Former colleague of abortion doctor Tiller blames state for his death

When Dr. George Tiller was shot and killed in 2009, and the murderer was still on the loose, someone close to Tiller told Dr. Ann Kristin Neuhaus she needed to leave her house as a precaution.

That’s how life has been for Neuhaus, a longtime associate of Tiller’s.

In an interview with the Lawrence Journal-World, Neuhaus said she sometimes wore a bulletproof vest. When traveling to work at Tiller’s Women’s Health Care Services clinic, Neuhaus would park her car somewhere else in Wichita, and a Tiller employee would pick her up so that anti-abortion activists, who held a daily vigil outside the clinic, wouldn’t copy down Neuhaus’ license tag.

That was the routine.

Associating with Tiller, a frequent target of anti-abortion violence, carried risks. But Neuhaus said she has no regrets about working with him.

“He was a highly complex person,” Neuhaus said. “He was one of the most profound people I could ever talk to. That was probably the reason I stuck with him through all the ordeals.”

Former abortion laws

For about eight years, starting in 1999, Neuhaus provided second opinions for patients at Tiller’s clinic for late-term abortions. Such referrals were required under Kansas law.

A complaint pending before the State Board of Healing Arts accuses Neuhaus of negligence in conducting mental health exams of 11 patients, ages 10 to 18, who terminated their pregnancies from July to November 2003. Neuhaus denies the allegations.

State law at that time restricted abortions starting at the 22nd week pregnancy if the fetus was viable. A patient had to face death or “substantial and irreversible” harm to “a major bodily function,” which could include mental health. Neuhaus concluded the patients suffered acute anxiety, acute stress or single episodes of major depression.

Neuhaus said she has counseled many young girls who were raped and many young girls who simply didn’t make the connection between sex and pregnancy. And then there were women with abnormal pregnancies that she tried to help.

The feelings that surfaced among these girls and women were similar to post-traumatic stress disorder, she said.

“Women are coming from all over the country with immensely complex stories. You are trying to do the best you can to deliver the medical help we are sworn to do,” she said.

Disappointed in Kansas

Neuhaus, who operated an abortion clinic in Lawrence from 1997 to 2002, said she has probably performed 10,000 abortions.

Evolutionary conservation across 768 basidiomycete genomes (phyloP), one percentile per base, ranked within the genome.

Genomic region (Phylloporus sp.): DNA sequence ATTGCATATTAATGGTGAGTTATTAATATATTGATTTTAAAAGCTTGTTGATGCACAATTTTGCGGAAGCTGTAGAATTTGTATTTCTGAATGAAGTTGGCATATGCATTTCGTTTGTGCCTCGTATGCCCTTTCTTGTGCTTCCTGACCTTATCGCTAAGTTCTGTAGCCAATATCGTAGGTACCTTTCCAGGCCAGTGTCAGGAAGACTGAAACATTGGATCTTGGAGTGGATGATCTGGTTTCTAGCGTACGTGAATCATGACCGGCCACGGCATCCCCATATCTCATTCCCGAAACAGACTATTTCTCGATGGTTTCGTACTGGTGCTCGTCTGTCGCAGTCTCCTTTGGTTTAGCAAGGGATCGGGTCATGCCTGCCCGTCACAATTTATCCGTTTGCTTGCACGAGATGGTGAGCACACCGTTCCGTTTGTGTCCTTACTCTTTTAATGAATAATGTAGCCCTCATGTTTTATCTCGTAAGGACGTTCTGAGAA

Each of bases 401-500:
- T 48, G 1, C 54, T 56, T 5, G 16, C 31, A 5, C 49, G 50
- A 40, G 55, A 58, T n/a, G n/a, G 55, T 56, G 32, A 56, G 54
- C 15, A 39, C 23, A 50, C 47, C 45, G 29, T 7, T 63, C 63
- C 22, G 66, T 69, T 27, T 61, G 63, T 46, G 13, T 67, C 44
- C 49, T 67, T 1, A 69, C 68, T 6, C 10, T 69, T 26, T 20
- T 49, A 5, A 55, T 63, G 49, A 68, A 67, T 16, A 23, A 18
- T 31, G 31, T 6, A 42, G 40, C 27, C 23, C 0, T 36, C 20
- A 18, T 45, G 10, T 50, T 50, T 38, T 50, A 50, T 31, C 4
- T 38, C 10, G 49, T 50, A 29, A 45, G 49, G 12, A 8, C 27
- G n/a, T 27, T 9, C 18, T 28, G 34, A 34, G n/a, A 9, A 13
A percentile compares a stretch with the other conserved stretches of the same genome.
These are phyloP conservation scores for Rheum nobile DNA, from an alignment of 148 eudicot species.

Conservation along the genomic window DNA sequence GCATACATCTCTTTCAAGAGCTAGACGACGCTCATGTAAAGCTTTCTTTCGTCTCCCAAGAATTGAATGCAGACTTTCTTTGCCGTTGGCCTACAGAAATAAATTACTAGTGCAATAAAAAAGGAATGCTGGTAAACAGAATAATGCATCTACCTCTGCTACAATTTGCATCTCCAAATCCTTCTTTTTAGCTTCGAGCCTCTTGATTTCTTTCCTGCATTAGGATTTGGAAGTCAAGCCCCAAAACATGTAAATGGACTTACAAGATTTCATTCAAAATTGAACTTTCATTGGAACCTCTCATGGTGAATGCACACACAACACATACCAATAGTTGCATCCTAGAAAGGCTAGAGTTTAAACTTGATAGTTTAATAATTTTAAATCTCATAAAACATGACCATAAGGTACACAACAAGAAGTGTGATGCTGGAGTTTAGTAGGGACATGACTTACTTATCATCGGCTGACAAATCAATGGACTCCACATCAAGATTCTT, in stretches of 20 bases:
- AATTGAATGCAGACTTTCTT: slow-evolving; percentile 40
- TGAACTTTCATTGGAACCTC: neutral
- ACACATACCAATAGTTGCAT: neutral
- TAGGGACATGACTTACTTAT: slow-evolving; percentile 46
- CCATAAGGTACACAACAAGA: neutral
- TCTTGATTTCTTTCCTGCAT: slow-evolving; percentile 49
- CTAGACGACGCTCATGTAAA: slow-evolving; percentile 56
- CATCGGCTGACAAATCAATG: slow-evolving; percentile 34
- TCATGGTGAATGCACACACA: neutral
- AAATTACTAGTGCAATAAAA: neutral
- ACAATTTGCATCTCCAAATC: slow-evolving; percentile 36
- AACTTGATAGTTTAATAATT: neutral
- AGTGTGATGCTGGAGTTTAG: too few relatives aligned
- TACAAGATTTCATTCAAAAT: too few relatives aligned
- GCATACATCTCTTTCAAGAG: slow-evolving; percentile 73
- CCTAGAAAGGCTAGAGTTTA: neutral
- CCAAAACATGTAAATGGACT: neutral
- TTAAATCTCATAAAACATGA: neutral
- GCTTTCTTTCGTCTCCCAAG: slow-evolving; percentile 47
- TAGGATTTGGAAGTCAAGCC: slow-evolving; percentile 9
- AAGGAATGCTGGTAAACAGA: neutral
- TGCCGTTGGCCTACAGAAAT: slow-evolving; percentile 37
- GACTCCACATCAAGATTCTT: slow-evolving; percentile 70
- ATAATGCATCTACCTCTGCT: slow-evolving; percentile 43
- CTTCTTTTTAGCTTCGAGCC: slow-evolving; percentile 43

“The idea that I would be questioned by someone who has never dealt with abortion is a laughable irony,” she said.

While she is critical of anti-abortion advocates who have pursued cases against her, Neuhaus said it is the state of Kansas she is most disappointed in.

“To me, the state of Kansas was highly complicit in the murder of Tiller,” she said.

Tiller was one of a few U.S. physicians performing late-term procedures when Scott Roeder, an anti-abortion activist, went to Tiller’s church and killed him.

Two months earlier, Tiller had been acquitted of misdemeanor criminal charges, in which he was charged with failing to get an independent second medical opinion, in relying on Neuhaus for referrals, for late-term abortions.

The case against Tiller spanned the administrations of three attorneys general, starting with an investigation by anti-abortion Attorney General Phill Kline. That case was dismissed on jurisdictional grounds. Earlier this month, a Kansas disciplinary panel said Kline should be indefinitely suspended from practicing law in the state because of the dishonest way he investigated abortion clinics. Kline has said the finding is politically motivated.

Then in 2007, Attorney General Paul Morrison, who defeated Kline in the election, filed the misdemeanor charges against Tiller. The trial occurred during Attorney General Steve Six’s tenure.

“The people entrusted to make rational decisions” failed, she said, referring to the attorneys general.

After Tiller’s acquittal, Roeder gunned him down. Roeder is serving a life sentence in prison.

Dealing with anti-abortion forces

Neuhaus said that when anti-abortion activists didn’t get the court results they wanted “they go rogue.”

According to news reports, Roeder attended those court hearings in the case against Tiller, and kept up with Tiller developments through the anti-abortion group Operation Rescue. Cheryl Sullenger, senior policy adviser for Operation Rescue, said Roeder would initiate contact with her. But Operation Rescue has said Roeder had no affiliation with the group.

Sullenger served about two years in prison after pleading guilty to conspiring to bomb an abortion clinic in California in 1988. She has since renounced violence.

Reports have indicated the allegation against Neuhaus before the Board of Healing Arts stems from a complaint filed by Sullenger.

Neuhaus conceded that anti-abortion forces have been successful in getting more restrictive abortion laws passed in Kansas and across the country.

“We have a whole generation of women who are clueless about what it was like in pre-Roe days,” she said, referring to the U.S. Supreme Court decision that legalized abortion.

And even though she admired Tiller, Neuhaus said that if she had it to do over again, she probably wouldn’t have taken the health care route that she did.

“It’s not fair to your family,” she said.